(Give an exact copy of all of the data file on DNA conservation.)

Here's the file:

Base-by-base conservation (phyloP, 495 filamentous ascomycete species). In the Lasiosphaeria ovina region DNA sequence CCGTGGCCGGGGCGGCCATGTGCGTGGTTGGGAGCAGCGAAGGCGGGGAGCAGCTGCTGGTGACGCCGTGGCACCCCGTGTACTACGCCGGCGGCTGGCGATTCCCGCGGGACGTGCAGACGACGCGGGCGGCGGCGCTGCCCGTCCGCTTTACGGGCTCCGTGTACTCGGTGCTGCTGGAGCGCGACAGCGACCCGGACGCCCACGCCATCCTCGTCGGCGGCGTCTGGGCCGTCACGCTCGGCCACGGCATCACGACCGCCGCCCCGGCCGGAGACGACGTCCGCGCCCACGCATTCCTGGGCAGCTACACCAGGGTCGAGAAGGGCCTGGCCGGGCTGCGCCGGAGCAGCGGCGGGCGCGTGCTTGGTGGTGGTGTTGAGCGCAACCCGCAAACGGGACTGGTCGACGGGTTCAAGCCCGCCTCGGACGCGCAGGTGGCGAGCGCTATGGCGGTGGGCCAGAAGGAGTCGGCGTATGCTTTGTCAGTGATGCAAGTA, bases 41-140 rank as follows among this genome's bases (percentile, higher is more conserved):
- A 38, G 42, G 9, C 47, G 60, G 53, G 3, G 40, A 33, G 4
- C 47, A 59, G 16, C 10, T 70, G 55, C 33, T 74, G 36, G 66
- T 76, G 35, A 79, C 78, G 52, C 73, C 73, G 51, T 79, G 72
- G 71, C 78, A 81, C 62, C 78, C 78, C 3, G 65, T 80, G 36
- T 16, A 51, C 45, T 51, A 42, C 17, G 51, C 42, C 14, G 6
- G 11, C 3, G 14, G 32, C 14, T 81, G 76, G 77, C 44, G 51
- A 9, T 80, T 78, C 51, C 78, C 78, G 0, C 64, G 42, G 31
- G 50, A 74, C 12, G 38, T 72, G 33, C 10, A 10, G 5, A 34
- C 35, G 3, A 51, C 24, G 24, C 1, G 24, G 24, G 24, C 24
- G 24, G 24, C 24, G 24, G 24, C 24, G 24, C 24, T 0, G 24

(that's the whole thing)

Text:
Base-by-base conservation (phyloP, 495 filamentous ascomycete species). In the Lasiosphaeria ovina region DNA sequence CCGTGGCCGGGGCGGCCATGTGCGTGGTTGGGAGCAGCGAAGGCGGGGAGCAGCTGCTGGTGACGCCGTGGCACCCCGTGTACTACGCCGGCGGCTGGCGATTCCCGCGGGACGTGCAGACGACGCGGGCGGCGGCGCTGCCCGTCCGCTTTACGGGCTCCGTGTACTCGGTGCTGCTGGAGCGCGACAGCGACCCGGACGCCCACGCCATCCTCGTCGGCGGCGTCTGGGCCGTCACGCTCGGCCACGGCATCACGACCGCCGCCCCGGCCGGAGACGACGTCCGCGCCCACGCATTCCTGGGCAGCTACACCAGGGTCGAGAAGGGCCTGGCCGGGCTGCGCCGGAGCAGCGGCGGGCGCGTGCTTGGTGGTGGTGTTGAGCGCAACCCGCAAACGGGACTGGTCGACGGGTTCAAGCCCGCCTCGGACGCGCAGGTGGCGAGCGCTATGGCGGTGGGCCAGAAGGAGTCGGCGTATGCTTTGTCAGTGATGCAAGTA, bases 41-140 rank as follows among this genome's bases (percentile, higher is more conserved):
- A 38, G 42, G 9, C 47, G 60, G 53, G 3, G 40, A 33, G 4
- C 47, A 59, G 16, C 10, T 70, G 55, C 33, T 74, G 36, G 66
- T 76, G 35, A 79, C 78, G 52, C 73, C 73, G 51, T 79, G 72
- G 71, C 78, A 81, C 62, C 78, C 78, C 3, G 65, T 80, G 36
- T 16, A 51, C 45, T 51, A 42, C 17, G 51, C 42, C 14, G 6
- G 11, C 3, G 14, G 32, C 14, T 81, G 76, G 77, C 44, G 51
- A 9, T 80, T 78, C 51, C 78, C 78, G 0, C 64, G 42, G 31
- G 50, A 74, C 12, G 38, T 72, G 33, C 10, A 10, G 5, A 34
- C 35, G 3, A 51, C 24, G 24, C 1, G 24, G 24, G 24, C 24
- G 24, G 24, C 24, G 24, G 24, C 24, G 24, C 24, T 0, G 24